Hungary’s leftist opposition parties criticised Israel’s prime minister for failing to condemn the Hungarian government’s campaign “inciting anti-Semitic sentiment” after his talks with Hungarian Prime Minister Viktor Orbán, while Jobbik party demanded to know what the two leaders had agreed on “behind the scenes”.
The opposition Socialists said preserving Hungary and Israel’s friendly relations in the long term was a national interest, but criticised Benjamin Netanyahu for “inserting himself” in Hungary’s domestic politics and the government’s campaign.
The Socialist Party condemned “Netanyahu joining Orbán in a domestic political campaign centred on vilification, incitement, provocation and demagogy”, board member Balázs Bárány told a press conference. He expressed regret that “this is all happening at a time when an evil and foolish government campaign is inciting anti-Semitic sentiment” and that Netanyahu’s remarks made at Tuesday’s press conference with Orbán had “only added to” the Hungarian Jewish community’s feelings of uncertainty.
The Democratic Coalition (DK) said Netanyahu’s visit was part of a “culpable political gamble”. Although the Israeli and Hungarian prime ministers have differing world views, they are both interested in implementing “authoritarian policies aimed at dismantling democracy”, DK board member Attila Ara-Kovács told a press conference.
Ara-Kovács said it would have been “vital” for Netanyahu to condemn Hungary’s “domestic politics of anti-Semitic incitement”, adding that “this cannot be ignored in exchange for votes”.
He said Netanyahu’s visit was about the Israeli PM “joining a club whose members include [Russian President Vladimir] Putin, [Turkish President Recep Tayyip] Erdogan and Orbán” rather than about advancing bilateral economic and cultural ties.
Ruling Fidesz dismissed the Socialists’ and DK’s comments as “sour grapes” over the fact that no Israeli prime minister had visited Hungary during the premiership of DK leader and former Socialist prime minister Ferenc Gyurcsány or at any other time when the Socialists were in power.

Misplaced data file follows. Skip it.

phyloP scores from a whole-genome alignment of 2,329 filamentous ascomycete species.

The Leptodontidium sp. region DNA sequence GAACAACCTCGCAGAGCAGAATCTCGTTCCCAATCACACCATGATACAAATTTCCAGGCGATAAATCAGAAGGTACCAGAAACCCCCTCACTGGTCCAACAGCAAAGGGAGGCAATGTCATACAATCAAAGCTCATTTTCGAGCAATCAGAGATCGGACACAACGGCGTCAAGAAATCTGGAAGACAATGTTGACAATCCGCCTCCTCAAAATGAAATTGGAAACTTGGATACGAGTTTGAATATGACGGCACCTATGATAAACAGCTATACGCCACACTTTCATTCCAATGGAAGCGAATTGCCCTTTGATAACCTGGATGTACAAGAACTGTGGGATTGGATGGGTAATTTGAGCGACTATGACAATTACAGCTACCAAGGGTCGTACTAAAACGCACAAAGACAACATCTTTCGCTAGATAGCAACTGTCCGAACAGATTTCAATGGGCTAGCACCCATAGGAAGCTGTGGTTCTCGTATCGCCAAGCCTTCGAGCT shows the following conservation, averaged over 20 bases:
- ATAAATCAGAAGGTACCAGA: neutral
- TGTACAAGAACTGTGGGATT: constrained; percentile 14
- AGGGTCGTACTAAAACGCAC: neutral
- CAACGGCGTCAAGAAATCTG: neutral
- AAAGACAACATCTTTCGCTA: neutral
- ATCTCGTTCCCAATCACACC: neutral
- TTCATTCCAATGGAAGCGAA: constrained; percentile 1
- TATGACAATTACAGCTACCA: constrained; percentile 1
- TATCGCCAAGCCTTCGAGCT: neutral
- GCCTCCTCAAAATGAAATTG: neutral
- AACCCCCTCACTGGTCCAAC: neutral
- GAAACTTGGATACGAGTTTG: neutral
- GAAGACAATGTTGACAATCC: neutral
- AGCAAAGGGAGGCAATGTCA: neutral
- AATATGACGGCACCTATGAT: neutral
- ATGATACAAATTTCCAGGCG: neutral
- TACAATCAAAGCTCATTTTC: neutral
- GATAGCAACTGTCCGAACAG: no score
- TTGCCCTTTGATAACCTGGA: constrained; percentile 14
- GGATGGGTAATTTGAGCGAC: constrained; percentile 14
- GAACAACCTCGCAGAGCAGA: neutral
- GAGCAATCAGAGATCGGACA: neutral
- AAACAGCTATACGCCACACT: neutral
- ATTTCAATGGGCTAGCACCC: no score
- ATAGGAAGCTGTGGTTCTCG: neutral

The opposition Jobbik party questioned whether Orbán and Netanyahu’s meeting was of historic significance, arguing that the two sides had not reached any meaningful agreements. In its statement, the party demanded to know “what sort of dealings” the two leaders had “behind the scenes”, arguing that Orbán and Netanyahu’s press conference had revealed no specifics.
Green LMP said both Orbán and Netanyahu were “becoming increasingly isolated” on the international stage, adding that they were looking to overcome their isolation by preserving their ties with each other. Netanyahu’s visit “in and of itself is not a problem”, LMP board member Péter Ungár told a press conference. The problem is Hungary’s foreign policy, namely that leaders of Hungary’s allies are not visiting Budapest, he argued.
The Dialogue party called on the government to “end its double talk” in connection with its zero tolerance for anti-Semitism. Referring to Orbán’s remarks that Hungary had committed a crime in the second world war by failing to protect its Jewish citizens from the Holocaust, Dialogue board member András Béres said it was “high time to utter these important words”, but questioned the prime minister’s credibility on this issue, noting his recent praise of post-WW1 regent of Hungary Miklós Horthy. Béres called on Orbán to back up his words with actions and the government to disavow Horthy and his legacy.